The old wedding rhyme “Something old, something new, something borrowed, something blue” comes to mind when looking at this dress, if you overlook the “blue” part of course. The true magic lies in that it’s actually hard to tell where the old and borrowed ends and the new begins. The plastron can be fairly easily identified as an antique piece, as it has that special look of incredibly fine texture and intricate detail, but it’s so perfectly incorporated into the rest of the dress that you could very easily mistake it for a genuine period piece in its entity. The draping is exquisite, the silhouette spot-on, and those wonderfully sheer sleeves beautifully duplicate the original tulle foundation of the neckline.
This evening dress has the same flair of soft, ethereal femininity, achieved through sheer and softly draping materials in gentle, muted tones.
“Evening dress is pale grey chiffon on a base of pink satin crepe, with a fringe of silver beads. Bodice and sleeves embroidered with silver thread and gunmetal grey beads on original early 20th-century tulle. Neckline panel with floral motifs embroidered in relief. Draped belt of pink satin, with satin and chiffon flower.” (Glamour: Famous Gowns of the Silver Screen)
If I understood correctly, they have made the embroidery on a period foundation. The embroidered parts look somehow so genuine however, that it’s almost hard to believe they are not completely original. The whole gown is a true piece of art in both historical accuracy and exquisite quality of artisanship.
The final costume from this film is a complete original piece, and it says a lot about the quality of the costuming that while you can almost instantly recognize this as an antique garment the costumes placed next to it don’t look out of place at all. The eerie feeling of being in a museum still remains unbroken.
“Original early 20th-century female suit in cream lightweight wool with cream soutache applications on the front of the jacket, the skirt, and cuffs. Cream straw hat with black border, decorated with cream taffeta chequered with ribbons and large organza flowers. Cream tulle-maline veil.” (Glamour: Famous Gowns of the Silver Screen)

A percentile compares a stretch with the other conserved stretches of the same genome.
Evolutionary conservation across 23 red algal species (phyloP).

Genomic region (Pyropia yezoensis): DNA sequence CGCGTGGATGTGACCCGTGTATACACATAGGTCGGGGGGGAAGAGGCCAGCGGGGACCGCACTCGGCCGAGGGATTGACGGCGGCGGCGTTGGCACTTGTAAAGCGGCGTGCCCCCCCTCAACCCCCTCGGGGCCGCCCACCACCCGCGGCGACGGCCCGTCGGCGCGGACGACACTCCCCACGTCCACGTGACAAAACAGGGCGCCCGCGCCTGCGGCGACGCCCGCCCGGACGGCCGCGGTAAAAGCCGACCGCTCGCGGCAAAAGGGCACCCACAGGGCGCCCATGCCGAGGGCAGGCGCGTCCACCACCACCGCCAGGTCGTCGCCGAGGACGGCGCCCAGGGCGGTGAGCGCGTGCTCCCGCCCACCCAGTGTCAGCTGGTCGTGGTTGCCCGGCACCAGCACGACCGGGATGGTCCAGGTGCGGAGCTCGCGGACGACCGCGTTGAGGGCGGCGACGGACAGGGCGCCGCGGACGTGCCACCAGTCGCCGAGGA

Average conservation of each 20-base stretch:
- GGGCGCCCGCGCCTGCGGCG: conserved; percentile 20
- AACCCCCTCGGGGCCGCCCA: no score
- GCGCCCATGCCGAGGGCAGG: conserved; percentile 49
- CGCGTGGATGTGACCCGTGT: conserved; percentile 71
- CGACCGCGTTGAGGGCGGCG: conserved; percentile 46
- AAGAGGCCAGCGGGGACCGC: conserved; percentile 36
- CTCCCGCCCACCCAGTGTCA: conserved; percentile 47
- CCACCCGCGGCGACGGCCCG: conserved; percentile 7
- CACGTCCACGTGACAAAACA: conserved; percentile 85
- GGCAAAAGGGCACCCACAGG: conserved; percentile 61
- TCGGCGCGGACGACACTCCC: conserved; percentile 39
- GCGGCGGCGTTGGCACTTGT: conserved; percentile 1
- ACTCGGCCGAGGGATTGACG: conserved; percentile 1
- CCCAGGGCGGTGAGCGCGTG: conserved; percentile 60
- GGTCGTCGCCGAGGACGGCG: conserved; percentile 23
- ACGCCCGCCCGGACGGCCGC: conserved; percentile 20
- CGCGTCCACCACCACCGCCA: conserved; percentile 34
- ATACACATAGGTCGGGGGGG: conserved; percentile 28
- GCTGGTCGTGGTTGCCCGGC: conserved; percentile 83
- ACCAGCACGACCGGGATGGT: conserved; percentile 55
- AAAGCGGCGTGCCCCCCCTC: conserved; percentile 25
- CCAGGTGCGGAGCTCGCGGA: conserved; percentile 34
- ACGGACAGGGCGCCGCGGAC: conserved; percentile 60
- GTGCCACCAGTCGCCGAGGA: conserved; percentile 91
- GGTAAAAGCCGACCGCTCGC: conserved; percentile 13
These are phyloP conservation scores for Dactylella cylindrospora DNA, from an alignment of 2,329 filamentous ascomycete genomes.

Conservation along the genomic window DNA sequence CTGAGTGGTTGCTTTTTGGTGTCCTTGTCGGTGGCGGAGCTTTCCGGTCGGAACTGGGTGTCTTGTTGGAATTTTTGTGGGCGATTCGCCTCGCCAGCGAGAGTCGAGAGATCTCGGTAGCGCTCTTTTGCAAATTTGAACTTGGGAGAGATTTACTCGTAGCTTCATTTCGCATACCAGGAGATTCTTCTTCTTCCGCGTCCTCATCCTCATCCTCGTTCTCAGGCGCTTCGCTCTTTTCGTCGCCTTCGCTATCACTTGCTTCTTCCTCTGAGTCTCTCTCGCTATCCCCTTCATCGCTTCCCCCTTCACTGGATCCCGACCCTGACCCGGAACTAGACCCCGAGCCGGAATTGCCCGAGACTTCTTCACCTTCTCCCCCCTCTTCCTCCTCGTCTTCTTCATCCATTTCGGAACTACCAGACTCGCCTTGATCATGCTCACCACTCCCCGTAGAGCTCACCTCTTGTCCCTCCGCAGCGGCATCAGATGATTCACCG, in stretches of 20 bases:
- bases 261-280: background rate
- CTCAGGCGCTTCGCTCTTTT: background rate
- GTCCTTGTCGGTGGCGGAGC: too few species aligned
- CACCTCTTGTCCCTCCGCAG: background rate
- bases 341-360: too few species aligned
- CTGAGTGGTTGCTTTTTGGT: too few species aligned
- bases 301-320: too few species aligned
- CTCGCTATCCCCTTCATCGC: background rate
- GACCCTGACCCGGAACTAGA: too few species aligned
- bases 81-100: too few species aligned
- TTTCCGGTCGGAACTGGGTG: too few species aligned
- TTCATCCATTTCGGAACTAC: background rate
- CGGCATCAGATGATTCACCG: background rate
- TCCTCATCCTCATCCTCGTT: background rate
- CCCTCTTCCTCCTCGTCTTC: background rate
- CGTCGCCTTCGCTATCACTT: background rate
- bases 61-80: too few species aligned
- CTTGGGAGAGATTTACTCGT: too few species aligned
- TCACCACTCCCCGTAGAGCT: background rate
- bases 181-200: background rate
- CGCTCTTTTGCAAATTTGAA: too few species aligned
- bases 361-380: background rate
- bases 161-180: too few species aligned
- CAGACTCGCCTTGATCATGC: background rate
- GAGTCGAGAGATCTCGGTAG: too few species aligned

The white-on-white embroidery looks both intricate and sophisticated. While this was an era when sewing machines were already in widespread use a lot of hand-finishing was still used in high quality couture wear, as also later. This is obvious if you take a closer look at the pleats on the neckline and how the trims are applied.
There is no mention whether the blouse or plastron worn underneath the jacket is an antique piece as well, but it certainly looks so.
The large, whimsically trimmed hat typical for the period seems to be an addition made for the film. It gives volume and a dash of color to the rather simple suit.
An interesting feature of the exhibition was a dress that never saw the spotlight. Gabriella Pescucci designed this beautiful creation for Catherine Deneuve in 1975, but the film was never produced after all.
“Evening dress with wing sleeves and fuchsia chiffon bodice embroidered with a floral motif in red and silver beads and bugle beads. Skirt is fuchsia embossed silk and velvet belt with rosette on one side.” (Glamour: Famous Gowns of the Silver Screen)
It’s sad that such a beautiful late 1910s creation was never used, but at least it is preserved. If you follow the evolution of fashion, you can see how it retains the high waist, narrow skirt, and the flowing materials of the previous movie set a few years earlier, but already begins to move towards the simple lines of the 1920s.
It was a difficult dress to photograph, possibly because of the light of the room it was placed in, so unfortunately my pictures did not turn out very great.
Once Upon a Time in America (1984), directed by Sergio Leone, had Elizabeth McGovern playing the character of Deborah Gelly. The costumes, designed by Gabriella Pescucci, were full of intricate, sophisticated details. The use of lightweight, sheer materials in monochrome colors beautifully recreated the chic period look.
“Dress in self-striped black cady with small cream leaf pattern. Asymmetric bow at the neck and puff sleeves, in cream organza. Black velvet belt with jeweled buckle.” (Glamour: Famous Gowns of the Silver Screen)
The draping and pleating of the organza top part was amazing, as well as the neckline drapery and the gathered bias insertion at the front of the hem.
“Evening dress in oyster pink organza. Petal skirt, bodice embroidered with bugle beads in matching colours, strass decoration on shoulders, picked up in the belt buckle.” (Glamour: Famous Gowns of the Silver Screen)
The skirt shows brilliant mastery in period sewing techniques in a sheer material that can be very tricky to handle. The allure of the bias cut, used to optimal advantage in thin, softly draping materials such as crepes and chiffons was the new rage of couture at the period, and demanded great skill to execute as demonstrated here.